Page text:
If you are looking for a general understanding of services or products, you can launch a Request for Information (RFI). Most people use this as the first step in their RFx strategy to evaluate their suppliers’ capabilities. An RFI is a useful tool to involve new suppliers on a new project, assess the market for better suppliers, create a short list of suppliers for your portfolio or the next phase of your strategy.
A Request for Proposal (RFP) is sent to specific suppliers (possibly your short list) requesting a solution for specific problems and gives suppliers the opportunity to bid on your services or products. This request also allows you to evaluate the supplier’s skills.
SIG University Certified Sourcing Professional (CSP) program graduate Silver Chaudry discusses how category management takes sourcing initiatives out of silos to create shared objectives and continuous processes across business units that drive efficiency.
Category management is a strategic and collaborative approach to procurement involving the segmentation of related goods and services to proactively manage and consolidate spend, track savings and identify areas of improvement. Category management was first developed in the 1980s, evolving from strategic sourcing but differing as it is an end to end process where the analysis is continuously refreshed to keep up with changing market trends. (Strategic sourcing was typically reactive in nature, conducted for immediate requirements and taking place as a one-time event.) Category management also places emphasis on supplier development, where category managers work closely with suppliers to foster innovation and achieve superior outcomes.
In previous blogs, SIG has covered the basic concept of sustainability, including an overview of its various dimensions. In this post, I will touch on the role that sourcing professionals can have in meeting corporate sustainability goals.
Why should sourcing have a role?
Sourcing is uniquely positioned to contribute to meeting a corporation's sustainability goals because sourcing typically has expertise in:
Creating alignment to corporate goals
Building frameworks to measure success
Researching market conditions and supplier capabilities
Conducting strategic negotiations
Designing innovative methods for value creation
Ranking the priorities of stakeholders with supplier offerings
Identifying risk and mitigating responsibly
The reduction in costs after implementing a sustainability program can exceed the costs of implementation – in other words, you’re spending money up front but in the long run, you save more than you spend. For example, if an organization were to target the spend category of corporate services and facilities management (FM), capital may be invested in working with a supplier to install a new system that reduces energy consumption at the company's North American headquarters, but in the long run, the reduction in energy costs saves the company money – which of course, can then be reinvested.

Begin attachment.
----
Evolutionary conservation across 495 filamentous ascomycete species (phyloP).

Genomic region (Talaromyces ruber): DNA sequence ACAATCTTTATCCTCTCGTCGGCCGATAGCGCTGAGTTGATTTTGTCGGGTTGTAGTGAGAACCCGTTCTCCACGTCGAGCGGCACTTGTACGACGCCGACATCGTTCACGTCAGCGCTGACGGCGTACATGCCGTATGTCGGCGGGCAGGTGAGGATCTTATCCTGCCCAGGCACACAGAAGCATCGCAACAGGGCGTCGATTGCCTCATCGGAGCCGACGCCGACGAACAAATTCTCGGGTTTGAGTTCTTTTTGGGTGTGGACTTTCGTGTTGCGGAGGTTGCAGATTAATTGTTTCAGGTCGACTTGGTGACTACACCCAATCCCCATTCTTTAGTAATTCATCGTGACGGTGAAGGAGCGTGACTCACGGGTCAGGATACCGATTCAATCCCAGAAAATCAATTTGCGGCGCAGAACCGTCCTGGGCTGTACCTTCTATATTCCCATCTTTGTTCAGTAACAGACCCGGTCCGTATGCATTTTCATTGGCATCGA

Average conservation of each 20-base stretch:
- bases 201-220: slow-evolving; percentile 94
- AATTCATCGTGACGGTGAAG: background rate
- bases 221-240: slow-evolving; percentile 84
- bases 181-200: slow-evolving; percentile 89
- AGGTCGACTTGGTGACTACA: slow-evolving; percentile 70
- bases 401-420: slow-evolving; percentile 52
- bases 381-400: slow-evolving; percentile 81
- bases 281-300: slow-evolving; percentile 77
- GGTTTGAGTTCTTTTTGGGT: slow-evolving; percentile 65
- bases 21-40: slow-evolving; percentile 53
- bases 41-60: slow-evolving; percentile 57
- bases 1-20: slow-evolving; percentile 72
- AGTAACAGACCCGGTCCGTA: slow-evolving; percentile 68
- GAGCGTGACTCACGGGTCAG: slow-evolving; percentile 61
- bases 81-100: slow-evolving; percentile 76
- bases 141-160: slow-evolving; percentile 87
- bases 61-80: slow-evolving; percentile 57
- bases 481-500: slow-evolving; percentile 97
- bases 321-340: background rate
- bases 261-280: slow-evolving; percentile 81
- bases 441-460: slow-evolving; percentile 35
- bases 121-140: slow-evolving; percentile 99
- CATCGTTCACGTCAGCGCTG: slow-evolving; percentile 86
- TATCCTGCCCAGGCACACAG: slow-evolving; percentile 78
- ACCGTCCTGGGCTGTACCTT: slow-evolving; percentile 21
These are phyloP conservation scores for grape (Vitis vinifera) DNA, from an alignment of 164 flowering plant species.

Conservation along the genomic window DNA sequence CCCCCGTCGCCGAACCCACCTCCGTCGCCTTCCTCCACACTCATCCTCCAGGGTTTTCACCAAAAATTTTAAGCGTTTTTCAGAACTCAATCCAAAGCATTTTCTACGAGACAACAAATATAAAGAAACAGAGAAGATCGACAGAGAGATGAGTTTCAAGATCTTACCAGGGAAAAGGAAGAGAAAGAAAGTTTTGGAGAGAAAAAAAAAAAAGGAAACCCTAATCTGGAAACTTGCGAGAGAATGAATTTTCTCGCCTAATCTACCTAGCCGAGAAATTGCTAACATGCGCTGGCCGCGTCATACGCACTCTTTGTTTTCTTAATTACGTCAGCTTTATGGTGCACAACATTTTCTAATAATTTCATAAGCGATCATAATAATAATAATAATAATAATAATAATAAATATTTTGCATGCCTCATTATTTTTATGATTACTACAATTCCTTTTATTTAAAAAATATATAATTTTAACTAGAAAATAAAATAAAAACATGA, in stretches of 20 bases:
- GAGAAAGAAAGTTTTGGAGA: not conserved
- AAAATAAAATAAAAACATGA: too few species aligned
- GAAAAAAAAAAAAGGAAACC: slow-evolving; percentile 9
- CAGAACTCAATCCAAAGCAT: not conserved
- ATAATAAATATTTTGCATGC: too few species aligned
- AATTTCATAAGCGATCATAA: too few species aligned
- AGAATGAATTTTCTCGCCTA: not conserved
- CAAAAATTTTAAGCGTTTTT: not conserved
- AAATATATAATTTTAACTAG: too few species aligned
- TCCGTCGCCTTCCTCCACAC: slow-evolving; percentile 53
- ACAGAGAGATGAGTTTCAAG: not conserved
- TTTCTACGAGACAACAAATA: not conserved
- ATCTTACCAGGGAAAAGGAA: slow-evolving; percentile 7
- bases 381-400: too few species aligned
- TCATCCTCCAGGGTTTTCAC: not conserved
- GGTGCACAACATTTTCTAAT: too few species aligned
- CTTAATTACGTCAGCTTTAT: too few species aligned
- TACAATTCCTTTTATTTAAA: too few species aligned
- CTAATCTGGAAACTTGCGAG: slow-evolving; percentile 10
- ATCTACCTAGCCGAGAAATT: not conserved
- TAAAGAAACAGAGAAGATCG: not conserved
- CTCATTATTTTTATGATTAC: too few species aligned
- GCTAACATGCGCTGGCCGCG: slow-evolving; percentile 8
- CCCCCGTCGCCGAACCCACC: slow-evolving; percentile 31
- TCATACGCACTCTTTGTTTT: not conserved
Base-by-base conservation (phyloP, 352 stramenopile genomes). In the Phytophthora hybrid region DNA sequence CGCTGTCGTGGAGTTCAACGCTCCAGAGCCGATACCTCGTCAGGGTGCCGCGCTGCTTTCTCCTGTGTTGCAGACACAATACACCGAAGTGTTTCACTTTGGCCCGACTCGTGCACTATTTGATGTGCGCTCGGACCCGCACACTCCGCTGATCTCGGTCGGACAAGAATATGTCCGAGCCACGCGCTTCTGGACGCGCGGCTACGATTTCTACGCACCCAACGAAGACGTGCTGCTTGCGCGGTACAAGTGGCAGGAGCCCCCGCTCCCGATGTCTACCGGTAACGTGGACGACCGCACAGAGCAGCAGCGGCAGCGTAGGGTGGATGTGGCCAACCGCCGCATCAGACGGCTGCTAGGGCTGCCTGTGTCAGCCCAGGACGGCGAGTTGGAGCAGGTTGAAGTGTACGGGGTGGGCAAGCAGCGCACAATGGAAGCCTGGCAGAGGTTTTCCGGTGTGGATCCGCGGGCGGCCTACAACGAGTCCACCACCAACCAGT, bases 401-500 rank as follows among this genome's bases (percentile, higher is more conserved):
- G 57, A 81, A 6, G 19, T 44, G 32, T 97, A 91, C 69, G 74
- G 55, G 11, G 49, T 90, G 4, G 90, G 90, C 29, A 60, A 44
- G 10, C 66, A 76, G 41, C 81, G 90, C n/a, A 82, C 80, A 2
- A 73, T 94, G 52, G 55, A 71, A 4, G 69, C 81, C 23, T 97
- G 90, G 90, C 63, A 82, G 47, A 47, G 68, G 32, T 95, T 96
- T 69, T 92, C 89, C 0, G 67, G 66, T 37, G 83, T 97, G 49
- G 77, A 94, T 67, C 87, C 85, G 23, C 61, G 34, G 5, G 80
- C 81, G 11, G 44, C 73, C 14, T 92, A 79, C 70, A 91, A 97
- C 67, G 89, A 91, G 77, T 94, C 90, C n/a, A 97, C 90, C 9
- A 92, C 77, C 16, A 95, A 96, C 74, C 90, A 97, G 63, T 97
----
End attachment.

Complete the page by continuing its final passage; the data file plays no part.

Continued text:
In this example, procurement and sourcing are uniquely positioned to make this happen. Most likely Sourcing negotiated the original FM contract, understands the innovative capabilities of suppliers, has heard many recent pitches on new products, and is adept at performing the analysis that proves an investment can have a significant return in hard costs, and even soft costs.
Mary Zampino, Vice President – Content, Research & Analytics
SIG University Certified Sourcing Professional (CSP)program student Kimberly Morelli works at Driven Brands. She shares how essential components such as soft skills and change management can be and how she is implementing newly polished tools and best practices to tackle organizational challenges.
In the CSP program, students focus on the hard and soft skills of sourcing, including strategic sourcing and outsourcing methodologies, as well as best practices in negotiations.
My enrollment in the CSP Program from SIG University has proven to be timely and I am excited at the opportunity to have lessons that can be readily applied to our procurement organization. I also was heartened to find emphasis by SIG on positive supplier relationships versus an adversarial stance as used to be popular. The procurement team I am on has been in a state of transformation over the past few years, shifting from transactional buying to category management with a specific focus on increasing our sourcing processes. I found the CSP program to have laid a strong framework that is applicable to my organization, both in procurement and business areas.